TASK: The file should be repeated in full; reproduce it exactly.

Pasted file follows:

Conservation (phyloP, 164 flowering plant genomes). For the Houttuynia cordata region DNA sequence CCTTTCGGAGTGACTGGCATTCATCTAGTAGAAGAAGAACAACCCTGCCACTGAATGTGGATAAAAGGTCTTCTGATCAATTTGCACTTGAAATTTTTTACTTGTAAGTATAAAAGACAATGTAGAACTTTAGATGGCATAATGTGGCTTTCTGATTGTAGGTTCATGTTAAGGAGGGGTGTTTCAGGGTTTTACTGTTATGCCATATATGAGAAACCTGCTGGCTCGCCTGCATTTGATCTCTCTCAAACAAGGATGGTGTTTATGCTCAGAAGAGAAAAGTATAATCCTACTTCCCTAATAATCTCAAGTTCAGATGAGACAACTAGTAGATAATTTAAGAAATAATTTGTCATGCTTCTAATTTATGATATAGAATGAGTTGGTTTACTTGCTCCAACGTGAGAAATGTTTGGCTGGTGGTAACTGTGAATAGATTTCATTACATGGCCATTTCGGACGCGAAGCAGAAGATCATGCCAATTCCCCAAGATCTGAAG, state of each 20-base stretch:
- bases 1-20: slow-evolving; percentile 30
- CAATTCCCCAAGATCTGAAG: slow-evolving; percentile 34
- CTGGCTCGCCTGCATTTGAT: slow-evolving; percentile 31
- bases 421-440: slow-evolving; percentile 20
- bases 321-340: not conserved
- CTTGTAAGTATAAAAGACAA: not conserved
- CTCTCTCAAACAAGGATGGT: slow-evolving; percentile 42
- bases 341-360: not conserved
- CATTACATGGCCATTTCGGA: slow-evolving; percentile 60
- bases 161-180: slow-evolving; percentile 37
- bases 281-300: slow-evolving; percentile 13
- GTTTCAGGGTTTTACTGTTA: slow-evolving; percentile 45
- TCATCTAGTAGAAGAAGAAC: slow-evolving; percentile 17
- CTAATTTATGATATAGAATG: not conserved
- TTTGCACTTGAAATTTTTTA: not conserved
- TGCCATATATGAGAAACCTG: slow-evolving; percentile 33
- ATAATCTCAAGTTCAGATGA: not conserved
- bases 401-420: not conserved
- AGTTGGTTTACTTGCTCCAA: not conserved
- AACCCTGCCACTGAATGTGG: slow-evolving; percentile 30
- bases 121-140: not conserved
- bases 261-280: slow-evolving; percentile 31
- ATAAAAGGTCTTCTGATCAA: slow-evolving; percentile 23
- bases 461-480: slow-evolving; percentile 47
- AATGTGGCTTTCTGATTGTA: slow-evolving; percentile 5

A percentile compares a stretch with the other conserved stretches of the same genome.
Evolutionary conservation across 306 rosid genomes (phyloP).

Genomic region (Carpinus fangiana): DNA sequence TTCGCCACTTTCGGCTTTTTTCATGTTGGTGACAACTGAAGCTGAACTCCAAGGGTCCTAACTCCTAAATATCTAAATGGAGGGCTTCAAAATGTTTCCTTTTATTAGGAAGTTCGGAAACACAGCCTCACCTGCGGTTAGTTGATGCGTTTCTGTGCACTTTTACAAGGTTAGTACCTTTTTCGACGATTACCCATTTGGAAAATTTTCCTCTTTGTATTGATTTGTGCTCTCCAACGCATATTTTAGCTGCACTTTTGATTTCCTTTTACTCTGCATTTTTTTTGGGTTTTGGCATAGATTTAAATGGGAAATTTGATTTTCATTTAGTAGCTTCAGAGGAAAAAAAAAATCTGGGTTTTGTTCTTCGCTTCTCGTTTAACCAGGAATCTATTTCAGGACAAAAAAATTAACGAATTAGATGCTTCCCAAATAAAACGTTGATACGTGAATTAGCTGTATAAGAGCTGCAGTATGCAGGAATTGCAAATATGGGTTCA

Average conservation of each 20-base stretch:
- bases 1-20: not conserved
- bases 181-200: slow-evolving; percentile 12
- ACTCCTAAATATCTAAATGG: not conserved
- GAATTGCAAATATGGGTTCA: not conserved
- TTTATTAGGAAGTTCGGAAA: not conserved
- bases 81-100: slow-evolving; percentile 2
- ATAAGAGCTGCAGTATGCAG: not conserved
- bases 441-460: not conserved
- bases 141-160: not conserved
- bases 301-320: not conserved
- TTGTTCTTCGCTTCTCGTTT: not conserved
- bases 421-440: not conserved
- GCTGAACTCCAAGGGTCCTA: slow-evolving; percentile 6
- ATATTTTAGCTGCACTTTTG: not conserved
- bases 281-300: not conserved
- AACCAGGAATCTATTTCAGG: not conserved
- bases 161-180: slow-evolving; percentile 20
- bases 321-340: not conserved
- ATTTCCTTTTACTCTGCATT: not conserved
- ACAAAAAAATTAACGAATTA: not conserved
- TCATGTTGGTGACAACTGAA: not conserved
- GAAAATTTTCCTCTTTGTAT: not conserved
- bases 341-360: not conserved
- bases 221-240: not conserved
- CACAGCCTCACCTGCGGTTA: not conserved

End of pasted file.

Conservation (phyloP, 164 flowering plant genomes). For the Houttuynia cordata region DNA sequence CCTTTCGGAGTGACTGGCATTCATCTAGTAGAAGAAGAACAACCCTGCCACTGAATGTGGATAAAAGGTCTTCTGATCAATTTGCACTTGAAATTTTTTACTTGTAAGTATAAAAGACAATGTAGAACTTTAGATGGCATAATGTGGCTTTCTGATTGTAGGTTCATGTTAAGGAGGGGTGTTTCAGGGTTTTACTGTTATGCCATATATGAGAAACCTGCTGGCTCGCCTGCATTTGATCTCTCTCAAACAAGGATGGTGTTTATGCTCAGAAGAGAAAAGTATAATCCTACTTCCCTAATAATCTCAAGTTCAGATGAGACAACTAGTAGATAATTTAAGAAATAATTTGTCATGCTTCTAATTTATGATATAGAATGAGTTGGTTTACTTGCTCCAACGTGAGAAATGTTTGGCTGGTGGTAACTGTGAATAGATTTCATTACATGGCCATTTCGGACGCGAAGCAGAAGATCATGCCAATTCCCCAAGATCTGAAG, state of each 20-base stretch:
- bases 1-20: slow-evolving; percentile 30
- CAATTCCCCAAGATCTGAAG: slow-evolving; percentile 34
- CTGGCTCGCCTGCATTTGAT: slow-evolving; percentile 31
- bases 421-440: slow-evolving; percentile 20
- bases 321-340: not conserved
- CTTGTAAGTATAAAAGACAA: not conserved
- CTCTCTCAAACAAGGATGGT: slow-evolving; percentile 42
- bases 341-360: not conserved
- CATTACATGGCCATTTCGGA: slow-evolving; percentile 60
- bases 161-180: slow-evolving; percentile 37
- bases 281-300: slow-evolving; percentile 13
- GTTTCAGGGTTTTACTGTTA: slow-evolving; percentile 45
- TCATCTAGTAGAAGAAGAAC: slow-evolving; percentile 17
- CTAATTTATGATATAGAATG: not conserved
- TTTGCACTTGAAATTTTTTA: not conserved
- TGCCATATATGAGAAACCTG: slow-evolving; percentile 33
- ATAATCTCAAGTTCAGATGA: not conserved
- bases 401-420: not conserved
- AGTTGGTTTACTTGCTCCAA: not conserved
- AACCCTGCCACTGAATGTGG: slow-evolving; percentile 30
- bases 121-140: not conserved
- bases 261-280: slow-evolving; percentile 31
- ATAAAAGGTCTTCTGATCAA: slow-evolving; percentile 23
- bases 461-480: slow-evolving; percentile 47
- AATGTGGCTTTCTGATTGTA: slow-evolving; percentile 5

A percentile compares a stretch with the other conserved stretches of the same genome.
Evolutionary conservation across 306 rosid genomes (phyloP).

Genomic region (Carpinus fangiana): DNA sequence TTCGCCACTTTCGGCTTTTTTCATGTTGGTGACAACTGAAGCTGAACTCCAAGGGTCCTAACTCCTAAATATCTAAATGGAGGGCTTCAAAATGTTTCCTTTTATTAGGAAGTTCGGAAACACAGCCTCACCTGCGGTTAGTTGATGCGTTTCTGTGCACTTTTACAAGGTTAGTACCTTTTTCGACGATTACCCATTTGGAAAATTTTCCTCTTTGTATTGATTTGTGCTCTCCAACGCATATTTTAGCTGCACTTTTGATTTCCTTTTACTCTGCATTTTTTTTGGGTTTTGGCATAGATTTAAATGGGAAATTTGATTTTCATTTAGTAGCTTCAGAGGAAAAAAAAAATCTGGGTTTTGTTCTTCGCTTCTCGTTTAACCAGGAATCTATTTCAGGACAAAAAAATTAACGAATTAGATGCTTCCCAAATAAAACGTTGATACGTGAATTAGCTGTATAAGAGCTGCAGTATGCAGGAATTGCAAATATGGGTTCA

Average conservation of each 20-base stretch:
- bases 1-20: not conserved
- bases 181-200: slow-evolving; percentile 12
- ACTCCTAAATATCTAAATGG: not conserved
- GAATTGCAAATATGGGTTCA: not conserved
- TTTATTAGGAAGTTCGGAAA: not conserved
- bases 81-100: slow-evolving; percentile 2
- ATAAGAGCTGCAGTATGCAG: not conserved
- bases 441-460: not conserved
- bases 141-160: not conserved
- bases 301-320: not conserved
- TTGTTCTTCGCTTCTCGTTT: not conserved
- bases 421-440: not conserved
- GCTGAACTCCAAGGGTCCTA: slow-evolving; percentile 6
- ATATTTTAGCTGCACTTTTG: not conserved
- bases 281-300: not conserved
- AACCAGGAATCTATTTCAGG: not conserved
- bases 161-180: slow-evolving; percentile 20
- bases 321-340: not conserved
- ATTTCCTTTTACTCTGCATT: not conserved
- ACAAAAAAATTAACGAATTA: not conserved
- TCATGTTGGTGACAACTGAA: not conserved
- GAAAATTTTCCTCTTTGTAT: not conserved
- bases 341-360: not conserved
- bases 221-240: not conserved
- CACAGCCTCACCTGCGGTTA: not conserved